Of Montreal - "Skeletal Lamping"
2 of 5 stars
Referring to Athens-based musicians Of Montreal as a pop band is a bit misleading. Though often catchy and cheery, the band's discography is more complex, inaccessible and frequently more pretentious than most pop music. Arguably best known for the Beatlesque pop onand subsequent Outback Steakhouse commercial tune inspired byדThe Sunlandic Twins," Of Montreal's last album, "Hissing Fauna are you the Destroyer," was a series of knotty, complex constructions. But where "Hissing Fauna" was a controlled exercise despite its difficulty, the band's October release, "Skeleton Lamping," is frustratingly schizophrenic, manic and just plain weird. Shouts, screeches and other non-human vocalizations add to the eccentric landscape , and the overt sexual references further alienate serious-minded listeners. Occasionally, the ideas coalesce, and a few songs are worth noting: "Nonpareil of favor" is heavily distorted, easily blending new wave and early '60s rock styles; and "ID engager" presents an enjoyably heightened, disco-filled side of the band.
One can't help but wonderwith the band's propensity for highly performative shows with elaborate makeup and frequent costume changesif "Lamping" is just the band's acid-induced parody of itself.
Lykke Li - "Youth Novels"
3 of 5 stars
Swedish pop star Lykke Li's been riding a wave of increasing popularity ever since her stateside debut, "Youth Novels," was released in mid-August. The light, tropical shades of "Little Bit" can be heard in the background of a Victoria Secret commercial, and since the album's debut Lykke's hit most of the nighttime talk show circuit to enthusiastic receptions. While it would be easy to dismiss the music's commercial appeal as just another vapid pop album, "Youth Novels" is more than that. The album's good-natured presentation and danceable rhythms make it accessible for broad audiences and a subtle complexity that could rejuvenate even the most pretentious audience's interest in pop.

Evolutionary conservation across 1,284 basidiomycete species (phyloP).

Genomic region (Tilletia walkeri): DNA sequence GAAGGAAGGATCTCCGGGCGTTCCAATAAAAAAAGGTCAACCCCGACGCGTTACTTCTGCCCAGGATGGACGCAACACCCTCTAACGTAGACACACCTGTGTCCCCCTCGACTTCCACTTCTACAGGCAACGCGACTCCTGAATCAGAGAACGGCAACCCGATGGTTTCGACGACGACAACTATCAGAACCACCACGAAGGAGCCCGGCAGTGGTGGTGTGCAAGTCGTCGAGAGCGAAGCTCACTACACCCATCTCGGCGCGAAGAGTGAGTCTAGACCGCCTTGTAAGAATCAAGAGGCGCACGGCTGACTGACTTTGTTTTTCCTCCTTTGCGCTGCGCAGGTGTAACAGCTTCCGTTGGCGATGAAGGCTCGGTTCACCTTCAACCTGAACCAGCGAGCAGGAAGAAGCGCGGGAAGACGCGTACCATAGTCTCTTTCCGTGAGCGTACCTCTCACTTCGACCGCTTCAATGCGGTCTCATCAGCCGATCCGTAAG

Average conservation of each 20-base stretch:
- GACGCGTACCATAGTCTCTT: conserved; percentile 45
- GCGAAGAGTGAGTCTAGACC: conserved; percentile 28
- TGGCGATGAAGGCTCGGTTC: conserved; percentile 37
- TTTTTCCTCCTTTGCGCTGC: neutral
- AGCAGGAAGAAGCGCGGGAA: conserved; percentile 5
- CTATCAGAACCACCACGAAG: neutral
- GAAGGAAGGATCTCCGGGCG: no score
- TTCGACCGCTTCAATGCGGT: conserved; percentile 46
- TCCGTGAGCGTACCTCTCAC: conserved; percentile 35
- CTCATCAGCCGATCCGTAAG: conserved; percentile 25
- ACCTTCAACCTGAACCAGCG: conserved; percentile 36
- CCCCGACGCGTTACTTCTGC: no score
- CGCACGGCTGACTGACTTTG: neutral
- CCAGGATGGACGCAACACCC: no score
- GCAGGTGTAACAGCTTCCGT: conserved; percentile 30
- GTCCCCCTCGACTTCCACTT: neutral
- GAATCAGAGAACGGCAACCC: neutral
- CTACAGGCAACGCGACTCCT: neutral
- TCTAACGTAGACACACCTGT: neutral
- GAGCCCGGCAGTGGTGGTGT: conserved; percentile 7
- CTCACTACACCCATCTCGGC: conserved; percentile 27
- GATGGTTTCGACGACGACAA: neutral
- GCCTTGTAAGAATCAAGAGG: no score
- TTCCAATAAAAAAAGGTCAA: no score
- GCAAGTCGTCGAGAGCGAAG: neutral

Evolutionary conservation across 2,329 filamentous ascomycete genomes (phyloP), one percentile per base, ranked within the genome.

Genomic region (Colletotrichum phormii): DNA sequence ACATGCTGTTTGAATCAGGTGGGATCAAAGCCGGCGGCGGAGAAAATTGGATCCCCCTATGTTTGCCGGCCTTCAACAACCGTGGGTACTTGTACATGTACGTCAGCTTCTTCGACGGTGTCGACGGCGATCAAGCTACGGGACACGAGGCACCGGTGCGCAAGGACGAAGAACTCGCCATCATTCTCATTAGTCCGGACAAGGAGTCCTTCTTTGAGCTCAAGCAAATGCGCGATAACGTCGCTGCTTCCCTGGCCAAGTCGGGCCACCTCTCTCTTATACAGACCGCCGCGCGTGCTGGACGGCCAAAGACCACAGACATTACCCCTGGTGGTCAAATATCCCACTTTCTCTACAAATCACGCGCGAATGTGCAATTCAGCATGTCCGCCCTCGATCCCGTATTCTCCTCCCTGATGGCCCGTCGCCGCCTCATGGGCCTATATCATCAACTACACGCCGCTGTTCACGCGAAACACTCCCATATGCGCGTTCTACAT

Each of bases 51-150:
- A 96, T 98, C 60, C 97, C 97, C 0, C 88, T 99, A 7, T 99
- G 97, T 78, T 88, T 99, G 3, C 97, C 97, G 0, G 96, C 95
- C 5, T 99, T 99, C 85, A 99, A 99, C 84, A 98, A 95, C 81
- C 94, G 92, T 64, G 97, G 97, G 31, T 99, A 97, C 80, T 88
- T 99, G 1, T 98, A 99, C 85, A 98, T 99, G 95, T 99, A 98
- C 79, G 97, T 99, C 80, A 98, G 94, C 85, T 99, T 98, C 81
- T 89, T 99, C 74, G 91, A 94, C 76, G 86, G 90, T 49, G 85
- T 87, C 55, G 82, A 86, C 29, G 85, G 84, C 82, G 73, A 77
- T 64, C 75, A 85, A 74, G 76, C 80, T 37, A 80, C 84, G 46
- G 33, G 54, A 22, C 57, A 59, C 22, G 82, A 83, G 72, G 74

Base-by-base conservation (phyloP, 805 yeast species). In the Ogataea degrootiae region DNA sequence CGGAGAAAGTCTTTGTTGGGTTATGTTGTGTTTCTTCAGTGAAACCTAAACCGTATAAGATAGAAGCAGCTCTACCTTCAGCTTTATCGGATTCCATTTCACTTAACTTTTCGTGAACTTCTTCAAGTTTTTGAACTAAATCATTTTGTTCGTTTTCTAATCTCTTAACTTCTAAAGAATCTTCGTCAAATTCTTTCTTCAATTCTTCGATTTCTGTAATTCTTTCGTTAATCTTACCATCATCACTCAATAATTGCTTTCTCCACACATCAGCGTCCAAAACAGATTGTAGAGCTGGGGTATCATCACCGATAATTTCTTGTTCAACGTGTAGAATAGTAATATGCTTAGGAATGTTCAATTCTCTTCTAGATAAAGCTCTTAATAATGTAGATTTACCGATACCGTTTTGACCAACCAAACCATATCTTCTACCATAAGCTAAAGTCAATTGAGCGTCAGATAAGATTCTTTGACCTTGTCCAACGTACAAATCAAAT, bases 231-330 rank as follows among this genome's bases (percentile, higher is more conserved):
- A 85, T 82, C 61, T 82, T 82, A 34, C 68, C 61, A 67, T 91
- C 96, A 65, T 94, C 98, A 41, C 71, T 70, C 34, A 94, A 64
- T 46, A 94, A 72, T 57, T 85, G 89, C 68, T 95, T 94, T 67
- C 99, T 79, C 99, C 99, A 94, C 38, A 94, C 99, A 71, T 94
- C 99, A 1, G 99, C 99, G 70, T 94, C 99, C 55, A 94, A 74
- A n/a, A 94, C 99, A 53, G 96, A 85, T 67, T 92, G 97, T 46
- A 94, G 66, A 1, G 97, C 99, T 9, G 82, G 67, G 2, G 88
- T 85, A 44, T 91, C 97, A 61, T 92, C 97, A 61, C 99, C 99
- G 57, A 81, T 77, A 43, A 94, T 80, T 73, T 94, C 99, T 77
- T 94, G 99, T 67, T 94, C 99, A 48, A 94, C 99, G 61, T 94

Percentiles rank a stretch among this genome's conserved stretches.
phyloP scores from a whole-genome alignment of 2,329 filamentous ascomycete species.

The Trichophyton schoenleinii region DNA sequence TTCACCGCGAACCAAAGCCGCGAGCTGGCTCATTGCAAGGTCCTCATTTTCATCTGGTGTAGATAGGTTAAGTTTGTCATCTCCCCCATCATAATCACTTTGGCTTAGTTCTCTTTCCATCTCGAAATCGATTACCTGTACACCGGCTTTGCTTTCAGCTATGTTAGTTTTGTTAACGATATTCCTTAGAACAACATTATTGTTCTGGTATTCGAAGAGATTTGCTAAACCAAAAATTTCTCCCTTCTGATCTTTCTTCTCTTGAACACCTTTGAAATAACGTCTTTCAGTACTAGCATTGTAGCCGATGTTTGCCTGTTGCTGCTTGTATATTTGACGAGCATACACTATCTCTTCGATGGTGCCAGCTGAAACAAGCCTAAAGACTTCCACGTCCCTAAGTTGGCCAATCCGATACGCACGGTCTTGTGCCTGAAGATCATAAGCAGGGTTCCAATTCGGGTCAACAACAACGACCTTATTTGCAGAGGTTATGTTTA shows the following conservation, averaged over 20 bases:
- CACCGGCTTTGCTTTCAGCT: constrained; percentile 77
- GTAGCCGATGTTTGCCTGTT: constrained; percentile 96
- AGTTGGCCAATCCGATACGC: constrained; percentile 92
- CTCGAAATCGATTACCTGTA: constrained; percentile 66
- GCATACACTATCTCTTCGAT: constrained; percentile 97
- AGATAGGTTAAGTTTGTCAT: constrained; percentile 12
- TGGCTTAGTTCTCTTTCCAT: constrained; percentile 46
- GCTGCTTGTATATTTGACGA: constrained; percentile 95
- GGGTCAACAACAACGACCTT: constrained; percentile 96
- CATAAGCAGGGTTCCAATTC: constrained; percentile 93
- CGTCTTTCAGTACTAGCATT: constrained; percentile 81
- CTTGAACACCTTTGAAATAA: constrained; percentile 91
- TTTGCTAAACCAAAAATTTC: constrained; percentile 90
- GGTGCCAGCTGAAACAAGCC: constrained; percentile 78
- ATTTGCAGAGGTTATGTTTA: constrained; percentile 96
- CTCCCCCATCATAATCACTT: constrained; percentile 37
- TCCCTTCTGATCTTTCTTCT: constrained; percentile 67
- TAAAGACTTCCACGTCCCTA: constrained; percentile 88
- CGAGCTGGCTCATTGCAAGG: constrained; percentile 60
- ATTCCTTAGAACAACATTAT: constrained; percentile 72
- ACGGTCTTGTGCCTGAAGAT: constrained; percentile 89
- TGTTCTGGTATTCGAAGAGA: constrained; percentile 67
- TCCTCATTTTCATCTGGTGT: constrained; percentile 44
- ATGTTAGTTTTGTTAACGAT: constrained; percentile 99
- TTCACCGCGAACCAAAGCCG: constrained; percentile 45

"Breaking it Up" is the album's most contemporary track and an immediate standout, boasting an anthemic feel and aggressive energy to go with its club-ready bass. But it's the spare, "Dance, Dance, Dance," that has staying power. In the song, a softly shuffling percussion joins shy, staccato vocals and an unusual yet effortless melody that stays in your head for days without growing old. "Dance, Dance, Dance" is representative of the album's unique charm, exuding a simplicity and grace that enables the song and album to be both light and visceral, intimate and universal.
Crystal Stilts - "Alight of Night"
4 of 5 stars
My music player categorizes Brooklyn-based band Crystal Stilts as "noisy pop." I suppose that's apt for those who have any idea what this means. Crystal Stilts rides the line between experimental and mainstream, injecting haziness and distortion over what is essentially retro-rock revival. Ranging from doo-wop to Beach Boys-influenced surf rock to music whose closest relative is post punk, the band's first full-length, "Alight of Night," manages to create something fresh and resonant out of abandoned aesthetics. Despite the surface-level accomplishment, the noise (or roughing up/dirtying) plus classic-pop formula is one that's been played out many times, and Crystal Stilts only occasionally find a distinct voice. It's when the band embraces the dream-like and introspective nature of their music that they create exciting music. "The dazzled" and "Departure" are both excellent and markedly similar. In both tracks, the drums and shading are consistent with the rest of the album, but the guitar is more jangly and angular, and the somewhat numb vocals are hazy, giving the song a kind of detached and disoriented feel. Even if post-punk angst isn't your style, there's plenty of stylish pop rock to go around in this impressive debut.